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Summary

This on-demand teaching session will share insights from Christine Hancock, the founder and director of C Three Collaborating for Health, and Jill from the Commonwealth Nurses and Midwives Federation on the importance of oral health to prevent chronic diseases. They will discuss the bidirectional links between diabetes and oral health, lack of education and reinforcement of good oral health practices, and a lack of commitment by governments to oral health. Attendees will get to learn more about the oral health series, and how the Burdett Trust is supporting nurses and nursing work. Attend and find out why everybody should clean their teeth twice daily!
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Description

Christine Hancock Founder and Director of C3, Collaborating for Health is joined by Jill Iliffe, Executive Secretary, Commonwealth Nurses and Midwifery Federation to discuss 'Why doesn't everyone brush their teeth as part of the Diabetes and Oral Health Series.

A 40-minute live webinar that will be recorded and made available on demand.

Nurses and midwives are in a unique position to raise awareness about the importance of oral health and provide oral health education to individuals, families and communities. Implementing preventive measures early will alleviate individual pain, discomfort and disfigurement and reduce the economic burden of oral diseases on individuals and the health system.

A collaboration between C3 Collaborating for Health, the Commonwealth of Nurses and Midwifery Federation and Learn With Nurses.

Funded by Burdett Trust for Nursing.

Learning objectives

Learning Objectives for the teaching session: 1. Explain the importance of oral health in relation to diabetes and noncommunicable diseases (NCDs). 2. Identify the lack of education on oral health in communities and why this is a problem. 3. Recognize the lack of commitment from governments to oral health programs and initiatives worldwide. 4. Identify high cost of living pressures and financial decisions that affect a family's ability to purchase toothbrushes and toothpaste. 5. Connect the physical and mental health impacts of not having proper oral hygiene.
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Computer generated transcript

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The following transcript was generated automatically from the content and has not been checked or corrected manually.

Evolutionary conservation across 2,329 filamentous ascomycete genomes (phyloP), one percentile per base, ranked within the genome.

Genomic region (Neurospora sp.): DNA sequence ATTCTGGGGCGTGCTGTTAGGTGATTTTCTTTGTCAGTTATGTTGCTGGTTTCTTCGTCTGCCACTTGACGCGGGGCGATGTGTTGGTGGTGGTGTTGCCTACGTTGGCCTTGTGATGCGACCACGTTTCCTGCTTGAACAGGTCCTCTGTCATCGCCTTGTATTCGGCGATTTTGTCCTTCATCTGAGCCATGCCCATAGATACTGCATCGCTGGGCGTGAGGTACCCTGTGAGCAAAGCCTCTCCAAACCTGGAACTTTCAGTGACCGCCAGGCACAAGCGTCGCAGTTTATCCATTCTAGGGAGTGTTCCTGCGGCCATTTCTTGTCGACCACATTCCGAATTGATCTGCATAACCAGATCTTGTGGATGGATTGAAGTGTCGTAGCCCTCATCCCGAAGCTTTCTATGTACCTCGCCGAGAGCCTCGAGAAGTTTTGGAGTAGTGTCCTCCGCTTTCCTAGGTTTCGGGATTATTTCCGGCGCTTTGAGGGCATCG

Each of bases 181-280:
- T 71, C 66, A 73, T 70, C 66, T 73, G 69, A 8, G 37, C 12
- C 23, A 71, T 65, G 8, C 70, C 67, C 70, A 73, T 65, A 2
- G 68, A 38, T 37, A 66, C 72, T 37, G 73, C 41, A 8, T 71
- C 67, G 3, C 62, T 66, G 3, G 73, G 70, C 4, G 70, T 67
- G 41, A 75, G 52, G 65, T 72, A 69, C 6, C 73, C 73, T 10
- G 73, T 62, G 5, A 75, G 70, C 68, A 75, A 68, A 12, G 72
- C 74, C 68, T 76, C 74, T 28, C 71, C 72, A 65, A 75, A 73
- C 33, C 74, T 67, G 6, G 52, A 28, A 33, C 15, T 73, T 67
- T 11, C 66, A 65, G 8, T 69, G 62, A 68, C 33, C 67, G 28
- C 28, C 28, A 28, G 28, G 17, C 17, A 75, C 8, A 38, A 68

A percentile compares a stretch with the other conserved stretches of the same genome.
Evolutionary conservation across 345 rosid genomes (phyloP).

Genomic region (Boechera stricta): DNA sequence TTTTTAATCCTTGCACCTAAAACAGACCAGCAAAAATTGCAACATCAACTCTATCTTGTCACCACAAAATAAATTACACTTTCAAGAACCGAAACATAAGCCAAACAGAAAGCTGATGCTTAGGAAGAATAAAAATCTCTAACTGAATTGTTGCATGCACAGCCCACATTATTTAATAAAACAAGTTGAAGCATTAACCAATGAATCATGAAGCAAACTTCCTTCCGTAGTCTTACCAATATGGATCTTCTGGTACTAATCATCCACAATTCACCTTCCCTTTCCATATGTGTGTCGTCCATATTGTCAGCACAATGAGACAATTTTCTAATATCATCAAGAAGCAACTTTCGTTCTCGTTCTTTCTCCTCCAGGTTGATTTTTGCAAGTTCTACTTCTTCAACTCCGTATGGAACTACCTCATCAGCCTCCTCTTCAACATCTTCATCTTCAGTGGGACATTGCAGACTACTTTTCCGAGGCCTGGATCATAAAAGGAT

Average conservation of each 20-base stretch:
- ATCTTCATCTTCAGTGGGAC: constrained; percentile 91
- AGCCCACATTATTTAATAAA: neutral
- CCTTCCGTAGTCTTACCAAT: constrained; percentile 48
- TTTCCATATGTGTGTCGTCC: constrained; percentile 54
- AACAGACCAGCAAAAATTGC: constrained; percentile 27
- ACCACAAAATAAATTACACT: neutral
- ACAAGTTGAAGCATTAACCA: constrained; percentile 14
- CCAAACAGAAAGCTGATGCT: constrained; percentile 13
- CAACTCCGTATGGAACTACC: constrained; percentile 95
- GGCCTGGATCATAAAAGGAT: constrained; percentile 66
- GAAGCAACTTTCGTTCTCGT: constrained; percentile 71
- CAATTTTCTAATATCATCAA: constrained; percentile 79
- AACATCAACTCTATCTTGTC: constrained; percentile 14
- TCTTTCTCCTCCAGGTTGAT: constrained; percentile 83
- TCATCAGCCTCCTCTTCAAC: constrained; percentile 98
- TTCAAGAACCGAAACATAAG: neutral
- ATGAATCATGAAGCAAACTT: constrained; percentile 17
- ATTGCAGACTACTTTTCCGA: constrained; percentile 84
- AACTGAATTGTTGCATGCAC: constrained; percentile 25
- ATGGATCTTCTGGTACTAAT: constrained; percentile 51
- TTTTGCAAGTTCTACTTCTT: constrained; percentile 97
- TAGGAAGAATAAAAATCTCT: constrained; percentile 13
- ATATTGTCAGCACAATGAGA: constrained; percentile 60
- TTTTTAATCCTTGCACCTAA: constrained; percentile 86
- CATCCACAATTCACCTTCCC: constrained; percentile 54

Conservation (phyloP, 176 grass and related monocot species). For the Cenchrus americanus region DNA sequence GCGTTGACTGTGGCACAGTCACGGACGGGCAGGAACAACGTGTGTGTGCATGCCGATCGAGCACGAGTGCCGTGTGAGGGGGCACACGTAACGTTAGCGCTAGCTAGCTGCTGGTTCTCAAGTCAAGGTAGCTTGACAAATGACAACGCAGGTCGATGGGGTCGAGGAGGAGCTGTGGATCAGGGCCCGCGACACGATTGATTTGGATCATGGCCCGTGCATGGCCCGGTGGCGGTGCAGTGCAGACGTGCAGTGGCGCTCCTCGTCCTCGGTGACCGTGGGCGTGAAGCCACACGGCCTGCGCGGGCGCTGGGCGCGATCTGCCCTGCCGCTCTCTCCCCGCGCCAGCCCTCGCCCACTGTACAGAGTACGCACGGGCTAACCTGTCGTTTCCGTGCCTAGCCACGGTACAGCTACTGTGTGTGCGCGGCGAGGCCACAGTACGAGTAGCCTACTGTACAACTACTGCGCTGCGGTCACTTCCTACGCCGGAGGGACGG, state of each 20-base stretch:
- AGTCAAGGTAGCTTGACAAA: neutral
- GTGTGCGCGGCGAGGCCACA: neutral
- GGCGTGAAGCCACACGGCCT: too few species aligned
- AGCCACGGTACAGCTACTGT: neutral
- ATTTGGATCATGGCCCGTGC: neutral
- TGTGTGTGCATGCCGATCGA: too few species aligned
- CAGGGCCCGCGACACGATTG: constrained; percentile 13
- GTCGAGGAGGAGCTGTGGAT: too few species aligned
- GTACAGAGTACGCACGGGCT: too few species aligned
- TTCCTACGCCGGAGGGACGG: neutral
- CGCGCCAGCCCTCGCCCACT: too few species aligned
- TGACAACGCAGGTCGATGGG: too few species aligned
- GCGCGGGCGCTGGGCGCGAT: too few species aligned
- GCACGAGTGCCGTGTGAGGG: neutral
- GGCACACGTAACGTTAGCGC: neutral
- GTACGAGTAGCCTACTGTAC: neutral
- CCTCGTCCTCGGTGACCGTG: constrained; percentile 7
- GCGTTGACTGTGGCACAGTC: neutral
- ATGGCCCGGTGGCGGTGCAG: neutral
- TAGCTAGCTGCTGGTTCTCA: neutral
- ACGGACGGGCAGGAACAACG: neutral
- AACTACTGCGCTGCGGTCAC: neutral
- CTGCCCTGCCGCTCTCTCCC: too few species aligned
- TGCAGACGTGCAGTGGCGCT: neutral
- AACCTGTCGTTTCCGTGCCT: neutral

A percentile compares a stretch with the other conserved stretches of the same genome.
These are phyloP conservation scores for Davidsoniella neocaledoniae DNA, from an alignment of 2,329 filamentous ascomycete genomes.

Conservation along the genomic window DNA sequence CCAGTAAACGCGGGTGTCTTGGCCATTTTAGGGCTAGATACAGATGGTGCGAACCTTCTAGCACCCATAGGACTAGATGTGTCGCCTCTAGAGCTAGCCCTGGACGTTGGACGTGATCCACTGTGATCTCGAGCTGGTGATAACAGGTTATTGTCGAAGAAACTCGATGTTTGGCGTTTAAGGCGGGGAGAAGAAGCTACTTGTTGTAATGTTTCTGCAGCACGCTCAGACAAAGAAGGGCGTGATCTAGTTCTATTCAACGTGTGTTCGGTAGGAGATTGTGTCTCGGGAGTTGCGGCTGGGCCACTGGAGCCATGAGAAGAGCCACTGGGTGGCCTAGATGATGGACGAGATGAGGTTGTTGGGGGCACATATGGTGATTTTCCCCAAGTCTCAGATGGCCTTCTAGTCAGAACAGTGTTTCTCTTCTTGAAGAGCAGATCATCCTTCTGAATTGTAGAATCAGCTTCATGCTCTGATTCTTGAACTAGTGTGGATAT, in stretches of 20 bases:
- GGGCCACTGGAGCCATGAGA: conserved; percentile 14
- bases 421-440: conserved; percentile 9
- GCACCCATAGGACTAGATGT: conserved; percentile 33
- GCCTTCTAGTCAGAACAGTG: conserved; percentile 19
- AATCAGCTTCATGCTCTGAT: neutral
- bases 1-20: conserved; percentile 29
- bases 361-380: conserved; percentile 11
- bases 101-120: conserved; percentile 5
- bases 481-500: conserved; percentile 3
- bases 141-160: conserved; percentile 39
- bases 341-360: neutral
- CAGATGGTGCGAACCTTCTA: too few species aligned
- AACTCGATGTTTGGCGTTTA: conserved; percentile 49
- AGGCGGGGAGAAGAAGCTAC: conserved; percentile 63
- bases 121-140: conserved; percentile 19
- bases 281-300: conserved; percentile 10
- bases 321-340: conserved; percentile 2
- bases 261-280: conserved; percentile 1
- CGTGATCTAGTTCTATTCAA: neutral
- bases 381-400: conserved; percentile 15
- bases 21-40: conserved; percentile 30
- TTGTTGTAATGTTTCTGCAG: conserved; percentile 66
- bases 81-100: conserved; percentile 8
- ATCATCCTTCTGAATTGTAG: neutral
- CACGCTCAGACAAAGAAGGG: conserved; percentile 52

OK. Hi, everyone. Uh Welcome to the session in the um series of programs on oral health be asking why doesn't everybody clean their teeth? And I have with me Christine Hancock, founder and director of uh C three, collaborating for Health. He'll tell you a little bit more about the, the Oral Health Series. Um But just to remind you, uh as far as the medal form is concerned that at the end of the session, you need to fill in the feedback form so that you can download your certificate and a feedback form will be sent to you on the chat. But if you don't get it on the chat, um it'll be sent to your email mail by the organizers. So to let know about the um the oral health series and um engaged with and a little bit about C three and learn with nurses. I will indeed. Thanks. Thanks, Jill. Uh Hello everybody. Um Good morning, afternoon, evening. Uh here in London, I've just finished breakfast and cleaned my teeth. So uh so the timing is uh timing is good. Um And I'm delighted to that you're joining us for this session. It's, it's one of the series um that we've been collaborating on um about oral health and diabetes, which is a grant we've received from the Burdett Trust, which is a big uh foundation um supporting nurses and nursing work um mainly in the UK but to some extent globally and some of you may have been involved with the nursing now campaign um which they, they funded um C three is a global charity headquartered in London, not very big. Um But we think making more noise and bigger than weeds look as though we are and we're about trying to prevent chronic disease. I'm a nurse by background and I couldn't believe it when I first heard that if you could support people to stop smoking, eat and drink differently and being a bit physically active, you could prevent so much ill health, including about two thirds of diabetes, type two diabetes. So we, we work in a number of ways. Um But we work with nurses a lot. Um Partly because my background is nursing and I believe nurses can do a great deal. I'm also no, there's about 28 million of us around the world. So if they all felt as strongly about preventing chronic disease as I do, we'd have our own army out there as it was. Um and the Burdett Trust for Nursing by funding um projects programs like this is very much supporting it. Learn with nurses is an amazing organization set up by one of my colleagues at the beginning of the pandemic to be able to reach nurses online for education and training opportunities. Um So we're delighted to be working with Commonwealth Nurses and Midwives Federation and I'll ask Jill to tell you more about that. Mm Thank you, Christine. Just very briefly, we're a federation of free associations in commonwealth countries and our, our role is to support those nursing and free organizations with capacity building, link them together uh provide education. Um And also do so that keeps us busy at the moment. We're, we've been really busy with the mental health legislation and with uh developing um the practice. Um and now working with C three learn with nurses and the better Trust for nursing on the oral health project uh which has been a lot of fun. Thanks Christine. Oh, thank you, John. It's good. It's great working with you though. Uh working at the other end of the world is um a little bit difficult for all of us. Um the the, the Oral Health program um and this is a part of it. C three is Oral Health Program, most of it working uh with Jill and the Commonwealth Nurses Midwives Federation is really about alerting nurses to the importance of oral health. And I have to say I'm quite embarrassed that I haven't thought about it more. So as a nurse, oral health is sort of obvious cleaning teeth of people in hospital and mouth care. One of the things we learned almost day one of our training programs. Um but the awareness which seems to be so obvious that because what you eat and drink is so key to your health and to the um chronic disease, especially um obesity and diabetes. I had never really associated it with oral health. And yet I knew that somehow I managed to forget. I think that when the World Health Organization came out with its very strong messages about sugar. And most of us interpreted that as being about obesity. Actually, the originally, it was about oral health and tooth decay. So oral health is really important. It is after all, the gateway to everything for us, it's also important in terms of speaking, if I wasn't smiling, I'd be a bit different to listen to and you wouldn't, I hope you're warning to me, but you wouldn't warn to me if I wasn't smiling and looking cheerful and a nice person to talk to if I couldn't open my mouth because I was so embarrassed about my teeth. Um So we've um been working particularly at the moment in, in Africa and Asia with J and colleagues and with the support particularly of Colgate. But Burdett Trust has been running a series of grant proposals linked to chronic disease, what globally are called non communicable diseases. NCD in the jargon. Well, certainly in the UK, we tend to call chronic disease or long term conditions. And from c three point of view, what we're so aware of is how almost easy it is to prevent them if people could just adjust those simple steps, except they're not simple, especially for the most disadvantaged people. So, oral health is crucial um because it's where, where we, everything we eat, um and drink and drink, perhaps particularly important because of the impact of sugary drinks and the widespread availability. And when the Burdett Trust recently put out a proposal um for grants linked to diabetes. And because from ac three point of view, preventing diabetes is a very core message, we submitted a proposal and been uh great to be funded um to look at with nurses, the impact of oral health on the prevalence of diabetes. And again, I thought I knew a lot about diabetes, but I didn't know about what's called the bidirectional links between diabetes and oral health. So this is part of our overwhelming oral health work. Um And we're gonna chat to each other. Um And hopefully you'll hear and um, almost join in. Um, and I'm going to start off linked to the title of what we're talking about today as, as I said, someone who's just come down from cleaning her teeth after breakfast, Jill, why doesn't everybody clean their teeth? It's a very good question, Christine. And there's, there's quite a few reasons I think first of all, there's a lack of education and reinforcement about the importance of oral health uh for parents and Children and even health workers. And that, you know, parents, um, those who were responsible for Children unless they have been in the habit of cleaning them, their teeth themselves. Unless they know why they should be t cleaning their teeth regularly every day, twice a day, two minutes. Um, they're not going to reinforce that with that with their Children either. So I think this lack of understanding and a commitment um to developing healthy daily oral hygiene routines stems from early childhood. So if you're not taught those routines as a child, you're not going to continue them as an adult and then you're not gonna teach them to your Children. So we need to be able to stop that cycle, that negative cycle and turn it around so that it's a positive cycle so that Children are taught to the um daily oral hygiene routines. It is so they can reinforce it to Children. And then as those Children go up to be adults, then they can teach their Children also. I also think there's a lack of commitment by governments to oral health. You very rarely see public health programs um targeting oral health. Uh you see them about other things. Um But making that like, as you said earlier, making the link between sugar and oral health um is really important or you talk about uh you know programs about nutrition, but that doesn't make the link to oral health and how important your teeth are to have good nutrition, to be able to chew your food and to be able to digest your food. Also, some reasons why people don't clean their teeth are outside of control. It may well be that there's a lack of oral health professionals um in some, you know, across the world, uh there's uh there's not a great deal of emphasis on or training oral health professionals. They have dentists, they don't have oral hygienists or um dental nurses. A implements quite often don't publicly fund oral health professionals. And so going to see an oral health professional, the private sector can be quite expensive, also cost of living profe um pressures, you know, they, they sometimes people have to make choices about what they spend their money on. Um But one of the things that I, I try to get across is that cleaning your t um is really costeffective active because it is so much cheaper to go to the dentist to have teeth filled or teeth pulled out or teeth replaced or having gum disease. It's really important that uh we get this message across but saying all that the UK is a high income country. Um So why uh surely everybody in the UK cleans their teeth and store and oral helping. What do, what do you think? Yeah. Well, so, so we should um there's almost no excuse. Um but the reality is not good and it's not good in many high income countries. Um particularly those that have big gaps uh between the health of the wealthiest and the most privileged people and the health of or the poor health of those um who have the lowest incomes and the most challenges in so many ways. And I think the the dilemma is that when your family budget is really stretched and your priority is to try and make sure everybody gets food and that you're able to, as we approach the winter that you're able to eat uh your homes that while the cost of toothbrush and toothpaste doesn't seem enormous. Um It's something that when you're trying to scrimp and save some people, sadly, um feel that it's something that they can leave off. And I was really shocked the other day. Um so a few weeks ago and some people listening from the UK may have seen it, but there was a survey done of teachers and 80% said they were bringing toothbrushes and toothpaste to school because their kids were not able to clean clean their teeth themselves. And there were some really, really sad anecdotes. The one that happening really with tears um was a little boy who was wearing a mask and the teacher thought he was anxious about COVID. Um and he said, no, his teeth were so awful um that he couldn't bear for people to look at them. So he wore a mask and that's just so terrible. And the cost of a toothbrush and toothpaste and if you've got, you know, three Children and two parents, that's, that's quite a frequent cost if you buy a cheap toothbrush and its uh replacing toothpaste. Well, you don't need a great deal, you know, five people in the household and you can get through a tube of toothpaste quickly. I think when you're in the supermarket shopping and the bill is hitting your limit, then toothpaste may be one of the things you feel you can leave behind. And it really is um as Jill says in, in this country, um there's much more support and incentive for um having your eyes or your ears tested than there are for looking after your teeth. We've also here in this country had a lot of problems getting access to dentists, um difficult to get uh what we would call NHS access, the National Health Service and having free dentistry. So dentists are more and more moving into private practice. I'm told there are complicated issues about their contract and the way they are paid. But the result for people in this country is that getting to see a dentist is incredibly difficult. And I have to say if you get toothache, you go rushing to a dentist, there is almost no pain like toothache, but there can be a lot wrong with your teeth and there isn't then then the sort of incentive um to go to, go to the dentist, I think. Mm. Well, if it's, if you're not having that, yeah, if you're having that problem in the UK, you can imagine what it must be like then for people in, in, um, low or low, middle income countries. Yeah. Um, can you talk a little bit more about your, you started off saying, talking about, um, the link between oral health and diabetes and, um, I wonder if you'd talk a little bit um effect of oral health on a person's general health. Yeah. So there is a lot of evidence now which again, I come back to my sort of confession at the beginning. I don't think I'd ever thought of, I thought of oral health as really staying there, you know, cleaning your teeth. So they look good, they didn't get diseased. Your breath was good. II never saw it going much past the front of my mouth really. Um But it's the poor oral health has a very close link to developing diabetes, which is particularly what our current piece of work is about. But there's also very clear evidence about links to cardiovascular disease, respiratory disease and dementia. So these are the major, you add diabetes to that. These are the major killers and the major causes of serious ill health. And in most of our countries at the moment, they're also the major cause of pressure on our health service, hospital services, perhaps particularly, but primary care services as well. If you could wipe out diabetes, hypertension, cardiovascular disease, respiratory ill health and, and Alzheimer's disease, blame me. We nurses wouldn't have much work to do. Um And clearly, sadly, that's not gonna happen quickly, but this is an important area to stop. So you can talk to people about their teeth. And actually, I think that, that people listen to that because most people know it was better to have nice teeth, nice smile, clean breath. Um, but I think very few people understand or have ever heard that it might be a link to diabetes, to heart disease, to Alzheimer's. So it is, it's bigger than just your teeth. Um It's a real impact on your overall health and that's why nurses are so important and why it's not just something even if you had easy access to the dentist, even if you went every six months to the dentist. Um and the dentist hopefully might tell you about all this. But actually, nurses see people at all sorts of times for different reasons and they have that great opportunity to say by the way, while I'm taking your BP, can I remind you, do you clean your teeth regularly? Do you know it's as important as keeping your BP under control and having that sort of conversation with people that you might be talking to and let alone your neighbor or the person in the shop if an opportunity arises to talk about the importance of oral health. We, nurses should take it. I think. So. What do you think, Jill, do you think I'm right. Could nurses and midwives do more to help people's oral health? And could they do more most of all for Children? Because, as you said, right at the beginning, if people get used to cleaning their teeth, it's, it's a habit and it will continue. Mm. Yeah, I'd, I'd reinforce what you just said that, uh, nurses have great opportunity, nurses and midwives, they have great opportunity. Um, generally they're well respected. Um, the, the information that they provide is trusted. Um, I think it's, uh, you've confessed yourself that you weren't particularly well informed. Um, and that, that's one of the II think that's a personal responsibility. Nurses have to make sure that they're informed and an opportunity like this where you've got, you're going to be talking about, um, uh, oral health, um, is to make sure that you keep informed. You know, you've, we, we did a survey of nurses and we did a survey of nurse educators and overwhelmingly almost, you know, 85% hadn't done any updated education on oral health in the last three years and such a lot is happening. So to, to not keep yourself informed is really quite, uh, is quite negligent apart from that you're not looking after your own oral health if you're not keeping yourself up to date, uh, or your children's oral health. So you have to look after your own or oral health. You have to look after the or you have to keep yourself informed, provide or effect you have with a patient. There was a study done that showed that the incidence of uh pneumonia in aged care homes could be reduced by 60% if the care workers made sure that the residents cleaned their teeth twice a day, um and made sure they did it. I mean, didn't just hand them the toothbrush or, or, or whatever, but helped them, you know, particularly in aged care homes, um, or, or homes for people with disabilities, particularly intellectual disabilities, they sometimes need assistance with things like that. So not just stuck, sticking the toothbrush and mug on the, on the table and expecting them to look after bells, but support them with it and looking inside people's mouths, you know, nurses, nurses don't have to offer treatment, but they can, they've got an fantastic opportunity to look inside people's mouths and give them some advice about what they need to do. Um You can easily see dental caries, they, they stand out because they're dark particularly. You look a lot al along the gum line. You look at a person's tongue, you look at their gums to see if there's any recession around the teeth. Um You can also pick up and, and for the early detection of oral cancers. Um it's, it's probably uh three or four minutes to look inside somebody's mouth and to give them some advice. Um, one of the things that always upset me is, is, uh, when you do a patient admission or you're checking someone off before they go to the theater or something, all you usually ask them on the admission form is whether they have dentures or implants or whatever. You never ask them really about their oral health. You never ask them the last time they went to the dentist, you don't ask them if they've got toothache. I mean, that's the uh or, or their gums bleed. Um These are the things that nurses can do and, and, and probably as much as possible with the associations um for more oral health personnel. Um and, and more um more respect generally for the, the contribution that nurses can make the link to general health, the link in reducing the burden of disease. Um making the link between oral health and general health. You know, ii think these are all things that um that nurses and midwives can do. Um midwives, maternal and child health nurses, you know, it's, it uh it's really important. Yeah, I mean, I think the issue of pregnancy is, is one that's very important. Um dental decay periodontitis in pregnancy can lead to gestational diabetes, it can lead to um premature babies, it can lead to stillbirth. Um and I think it can also lead to your own teeth pulling out. Indeed. Indeed. Which isn't very pleasant. Yeah. Absolutely. No. No. Um, and I think, I think there are a lot of myths as well about, um, how first teeth don't matter and you can wait until you've got your secondary teeth, but that's too late. And therefore, you know, your baby can't clean their own teeth. But the mum can wipe, gently wipe and keep clean the gums and then as soon as possible learn to clean their teeth and make it fun and something you always do. Um, it's wonderful when you i toddlers sort of wanting to clean their teeth because some of their mother or their father has made it a fun thing to do. And that's really important. Yeah. The other things that are important to remember, you only need a tiny, little bit of toothpaste, pea size amount of toothpaste. You see pictures of people slathering toothpaste and their mouths all fluff with froth and bubble, but you only need a small amount which also helps with costs. Um and, and uh you know, one of the questions I'm frequently asked is about, um, what should you do about sugary foods? You know, Children love to have something sweet. Should you be depriving them of sugary foods? You know, occasionally sugary foods are fine. But it's a real good idea if kids rinse their mouth after they've had something sweet, you know, instead of leaving all the, the chocolate and the, and the sugar packed around their teeth, you know, give their mouth a wrist, a rinse and get rid of it. I notice that there's been a couple of comments on the chat. Um One suggestion is that or question is, should, should we be seeking donations, toothbrushes and toothpaste to food banks? Um I don't know about the uh the UK but in Australia, the number of people going to food banks um this in this last 12 months um has risen by about 60% and people who'd never been to food banks before are now going to food banks um just for um you know, really essentials. Um And yeah, the comment is um should we be seeking donations of toothbrushes and new toothbrushes? Of course, and toothpaste to food banks, I think the answer is absolutely yes, shocking and and in a way it links to food. Um So if you're so hard up that you need food from a food bank, you absolutely be sure that you're not getting um a diet that's full of fresh vegetables and fresh fruit because that's too expensive. Um So people who are using food banks are likely to be eating um and their Children are likely to be eating disproportionate amount of food that is high in sugar. And so toothpaste, toothbrush is really important. Um And we've had that debate in this country around um sanitary products and this is very similar in a way they are and they're expensive and people who are trying to make sure they can have food and warmth come top of everybody's list. Um but helping people access um tooth toothbrush and toothpaste is really really important toothpaste. Of course, in in most countries where toothpaste is available and is used increasingly contains fluoride as well, which is really important. Um so having fluoride, lots of places have fluoride in their water but not everywhere. Having fluoride on your teeth through toothpaste is really important. Mm. Yeah. And one of the, one of the latest pieces of research that I read said that the external application of fluoride is beneficial than internal application, which is, you know, um, Fluoridation of water and which only works if you've got a central water system. Another one of the questions on the chat box, Christine is it best to brush teeth for breakfast or after? Um, there's two answers to this first uh last thing at night. Um, is the best time to brush your teeth. Nothing else after you've except water after you've brushed your teeth at night. So don't have a, as Michaela said, you'd see a nice glass of apple juice after you've cleaned your teeth before you go to bed. No, no, only water. Um The recommendation is that you clean your teeth first thing in the morning before break all of that saliva and um uh around build up around your teeth during the night. Um So it's best to clean your teeth as soon as you, uh, as soon as you wake, if you to, um, clean your teeth after, at breakfast, you need to wait about 30 minutes after eat dinner as well. You need to wait about 30 minutes before you clean your teeth. But after breakfast, all you really need to do is rinse your mouth, um, clean your teeth when a, uh, you've got enough fresh breath to um, reach your Children, you greet your partner, um, and then have your breakfast and then rinse your mouth um, quickly so that you get rid of all of the, I feel that that's not sufficient. Um Then it's, it's, you can certainly, um, so long as you clean them twice a day for two minutes, um, you'll be fine. Yeah. And the other question is, um, there's a couple of questions really, one is about uh um teaching people to clean their teeth with when they have an intellectual disability or a lending disability. Um And of course, there's the thing with, um teaching people to uh clean their teeth is having the same routine, having the same routine. It's the same with Children doing the same routine. Um making sure that they have the all of the steps. Um, and, and supporting them, assisting them, you mentioned that um uh kids, little kids, little toddlers, like clean teeth, but they actually should be supported to clean their teeth until they're about eight years age. Um because before then they don't sing mechanism. They tend to swab their toothpaste so they shouldn't be swallowing their tooth out. You know, I remember, uh, when I was working as a school nurse, we did this program, um, which we did on a, an annual basis with, uh, all of the classes and we called it a circle scrubs and flicks. And, uh, they were provided, what, what did you call this? Circles? Circles scrubs and then flicks and that was them spitting out. And, uh, they, they, uh, cleaned their teeth themselves and they were pro toothbrush or toothpaste. They cleaned their teeth and then they rinsed their mouth with this um solution and it stained their teeth pink and that, and they could look in their, their big mirrors and they could see where they'd missed, which was teaching them where they'd missed and then they could circle their teeth and then go and it could spit out their thing. Yeah, they, or, or the clicking was cleaning between their teeth, but they're not and not rinsing, rinsing, rinsing was one of the things that we're always taught to do toothpaste. They say don't rinse. Um Yeah, don't leave, leave it there. The question for you. Um Someone made a comment that it's very hard, the NHS because most of them prefer to the private sector because they can earn more money. I mean, what's your, what's your answer? That that's true. Sadly. Um And I think it's really important to try and get a, an NHS dentist for Children. Um, but I think it is really, really difficult. So, keeping your general oral health good is even more important if there's a shortage of dentists. Um, and that's true around the world. Um, not only is there a shortage in many countries. Um, but often they're working in private practice, often they're concentrated in the wealthier areas of the country. Um, so in, in some of the areas in um I think it's uh Sierra Leone where the figures were awful, something like 10 dentists in the whole country, but eight of them are in the capital city now. It's not like that in England, but there still is um a concentration of dentists in areas where people are well off and those people are less likely to have poor teeth because they're more likely to have had a good diet to be able to afford and use toothbrush and toothpaste for most of their, their lives. So if, if you can't get a dentist, then you're looking at your oral health is even more important. Um And sadly, some people end up having to go to um emergency accident, emergency departments with toothache. And that often does get them some sort of emergency dental care, but that's terrible because that really is the opposite of trying to prevent ill health. That really is leaving it until it's terrible. And then the NHS will, will do something. But um needing to lobby for better dentists, better dental care. Um, access to dental hygienists or dental therapists is sometimes available and much less expensive than going to a dentist. Um, so it's worth asking those questions of your local dentist. Ok. It's difficult to get to see a dentist. All the charges are likely to be more than you can afford. But do they have direct access to a dental hygienist? Um, who would at least keep an eye on a professional eye on your teeth, make some good suggestions. Um And tell you if you have serious problems before they get too bad. Yeah, but do you think that perhaps the governments don't appreciate um for making public uh dental care available? And there we have the same problem we have, we don't have uh in Australia very most, most people have to go to the dentist privately and it's not covered under our medical benefits scheme. Um unless you've got private health insurance, um which I'm ideologically opposed to um you have to pay the full cost yourself. So why, why don't governments realize that they could save so much money on chronic, putting more money into oral health disease? It's, I think, isn't it? Absolutely. I think um we have a real job to do to explain that link that we're talking about today between oral health and general health. Um II just so at least two of our political parties and we in the UK are running up to elections. So people are making all sorts of noises promises. Um At least two have been talking about oral health recently, but they've talked about quite rightly, they talked about dentists, having more dentists, having access to dentists. But I don't think many people are pointing out the impact of oral health far more generally, both on health but also on other things. I've, um I, until recently been a trustee of a charity that works with homeless people, um, working to help them get into work um with a, um, a structured, very good, um supportive work placement program. And I don't think the people including me had ever thought about oral health until we realized that we talked about, we did, they did fantastic work finding access to smart clothes. So if somebody goes for an interview job, somebody's been living in a homeless hostel. Um, so that they have smart clothes and then we realize they couldn't, if you've got bad teeth, you don't smile. If you don't smile, look like someone anybody wants to employ. Um If you do smile and your teeth are horrible, you also look like somebody. So we in this country and I think many others are really in theory trying to work to help people get into work. But I don't think many people think about oral health in that context either. Mhm. Oh, Christine, we've had, we've had really, uh a really great chat but we've just about run out of. Um, it, it's gone very quickly. I'm usually not a good talker but it's uh, it has gone really quickly. Um, just summing up in, in, in a few short sentences. Um What's the message about why people, why don't people clean their teeth? What's your message about that? Sum up our chat. People need to think about how important cleaning your teeth is for your overall health and preventing you getting diabetes and other health conditions and work and try really hard to get access to toothpaste and toothbrush. Um and we so called professionals need to try and get that message across much more widely. Yes. Uh Just, just listening to what you said, then I thought of something something it's really important that people understand that they shouldn't because the bacteria passing the bacteria from one person's mouth to another, even if you sit in between um you know, is not a good thing at all. So that's something else to, to remember that. Yeah. Yeah. Well, thank you very much for your company. Um I hope you've enjoyed our conversation. I hope you've learned something you um and it's inspired you your teeth and make sure that your family clean it, but that you raise this issue with um uh every possible opportunity with clients and patients and don't forget you need to fill in the feedback form. Um The feedback form is on the chart. Um And uh it will also if you don't pick it up. It'll also be emailed to you by the organizers of the in Conversation series. So, thank you very much for joining us. Thank you very much Christine. I'd love to have a bit more time to explore a few more things. But, um, it's been really great.